• Hi, when i was on 250 levothyroxine and was still very symptomatic, my gp wanted to diagnose me with CFS and ME as my thyroid levels were fine and told me that there was not much that could be done. I told him i wanted to try another thyroid medication which he declined as i felt it was too premature to diagnose me with other disorders when i knew my thyroid wasnt right. A few months later after seeing a private doctor i am now on t3 only and most of my symptoms are gone including my aches and pains!!! So for me it was my thyroid not being properly treated.

  • My thyroid levels are "very good" according to the tests but I can't get through to the gp & hosp that I feel like I did before been reluctantly given thyroxine when those results were "vg".in the 1980's" my old consultant left, the gp sends the referral, the hosp say no need lels are very good... grrrrrrr!!

  • When I was on 200mcg levothyroxine (and could not get my GP or endo to prescribe any more, even though my T4 was only half way on reference range) I was told by GP and two endocrinologists that it wasn't my thyroid. It was point blank, no possibility of these many remaining symptoms being my thyroid (as my TSH was almost suppressed).

    I managed to get a trial of T3 and managed to see Dr Skinner. Now I'm on mostly T3 and a smaller amount of T4 and may change to T3 only.

    I am much, much better than I was on 200mcg thyroxine. The doctor and both those endocrinologists were completely wrong! The doctor did say to me that I'm only well because of my own persistence and that my better health was all down to me. It's so hard to struggle and keep on pushing when you're very ill, both physically and mentally not all there. But all of us must believe in ourselves and our own instincts of what our body is telling us.

    As a general point I'll add I do believe in CFS/ME and also that some people are wrongly diagnosed as it too. Some people may in fact be hypothyroid but some have other symptoms that I've never seen listed as hypothyroidism. For instance a young woman passed away due to CFS and was in a documentary I saw. Her mum got an autopsy done and they found she had ganglia on the base of her spine. They don't know what caused them.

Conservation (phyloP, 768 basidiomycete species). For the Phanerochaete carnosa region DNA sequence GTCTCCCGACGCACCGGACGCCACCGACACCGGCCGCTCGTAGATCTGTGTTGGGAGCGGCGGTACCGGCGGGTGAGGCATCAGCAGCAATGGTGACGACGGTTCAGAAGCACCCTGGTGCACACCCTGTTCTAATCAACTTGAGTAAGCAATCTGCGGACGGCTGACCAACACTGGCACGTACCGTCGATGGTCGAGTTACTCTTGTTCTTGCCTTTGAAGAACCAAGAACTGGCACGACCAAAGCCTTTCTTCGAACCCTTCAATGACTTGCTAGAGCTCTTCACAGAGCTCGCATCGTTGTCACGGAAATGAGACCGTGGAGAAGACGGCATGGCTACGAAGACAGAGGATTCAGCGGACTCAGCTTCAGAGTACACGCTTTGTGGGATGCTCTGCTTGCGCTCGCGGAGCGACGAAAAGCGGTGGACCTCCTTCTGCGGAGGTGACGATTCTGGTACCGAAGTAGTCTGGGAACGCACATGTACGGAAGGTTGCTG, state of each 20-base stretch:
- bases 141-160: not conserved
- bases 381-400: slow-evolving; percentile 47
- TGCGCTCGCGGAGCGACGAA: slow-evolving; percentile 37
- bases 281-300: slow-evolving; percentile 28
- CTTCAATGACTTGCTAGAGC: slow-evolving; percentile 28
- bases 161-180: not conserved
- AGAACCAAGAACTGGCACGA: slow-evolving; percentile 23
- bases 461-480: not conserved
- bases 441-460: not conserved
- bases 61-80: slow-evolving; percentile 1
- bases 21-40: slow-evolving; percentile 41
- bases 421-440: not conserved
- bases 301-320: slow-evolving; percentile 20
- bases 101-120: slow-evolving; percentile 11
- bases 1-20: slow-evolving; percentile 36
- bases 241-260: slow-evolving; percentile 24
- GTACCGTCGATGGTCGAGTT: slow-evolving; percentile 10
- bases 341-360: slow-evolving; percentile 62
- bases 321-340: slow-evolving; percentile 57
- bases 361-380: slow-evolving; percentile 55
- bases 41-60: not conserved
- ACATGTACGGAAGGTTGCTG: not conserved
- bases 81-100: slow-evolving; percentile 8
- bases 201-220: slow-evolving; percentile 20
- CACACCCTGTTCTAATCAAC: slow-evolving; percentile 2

Totoro x

  • ...the ganglia could well have been Tarlov Cysts - no I hadn't hear of them either until I was diagnosed with them ! Part of the Herpes family apparently.....they grow near the spine and mostly the sacral area....I take VitC with Lyseine.

  • Just because symptoms aren't listed as being due to hypo, doesn't mean they aren't due to hypo! That's the whole point. Everything and anything can be due to hypo - directly or indirectly.

    Thyroid hormones are needed by every single cell in the body. If there isn't enough to go round, certain receptors are shut down, and then you have problems. This can be anywhere in the body, absolutely anywhere.

    How can you possibly say that : this symptom is due to hypo, but this one isn't, it's due to CFS. Especially as there isn't even any test for CFS. Nothing about it is logical or scientific.

    Grey x

  • Yes I think grey goose is right. Every single cell in the body metabolises to stay alive and therefore every cell uses thyroid hormone, so it makes sense that any cell anywhere in the body can malfunction if it doesn't get enough t3. The symptoms are in fact limitless, although why some symptoms are more common than others I don't know. Perhaps due to some parts having more receptors as requiring more hormone, so they have more potential to become deficient.

  • I suspect the ganglia were nothing to do with ME. But, as she had been "diagnosed" with ME that was used as an excuse not to have to do any further tests to find out what was actually wrong with her.

  • As a past CFS sufferer I can sympathise with both offerings here but would like to suggest that no-one should ever be challenged about their own reality regardless of it's detraction from mainstay medicine.

    It came like a bolt from the blue for me at 37 without injury or accident. On paper that it was a 'malfunction of the hypothalumus/pituitary axis' and I spent 5 years recovering. It was nothing short of hell trying to get other's to accept it.

    After spending 1 year feeling better I was then hit once again with slightly different symptoms that were then diagnosed as Fibromyaliga (not so very different).

    At the same time my sudden and exceptional hypermobility was diagnosed as Ehler Danlos Syndrome a genetic life-long connective tissue disorder. Yea, I'd always been very bendy but never had major problems with it. So...... they happily discharged me and sent me on my way 4 years ago.

    I have just read a paper that reviews the last 30 years of research on Fibromyalgia and have stuided both ED and CFS/Fibro at great length. I'm an educated person with a simple huge interest in being able to live a 'normal' pain free life which I'm sure all of us here are.

    The paper clearly unpicks the theory that an underlying thyroid issue could easily be the foundation for Fibro and therefore CFS and I have now had all the additional symptoms of hypothyriodism to boot.

    Personally then, I do believe that these syndromes do totally exist, that there must be a functional problem with the endocrine/immune system to produce the symptoms and that eventually we should consider that accepting an underlying cause for spontaneous ill health is the only way to go.

    The paper is:

    Inadequate Thyroid Hormone Regulationas the Main Mechanism of Fibromyalgia: A Review of the Evidence. Lowe.J, Yellin J. 2008.

  • Just a side note: It does imply that mono treatment with FT4 is unlikely to help up to 50% of hypothyroid patients and that a combination treatment that includes FT3 should be considered.

  • thanks, I'll look that up.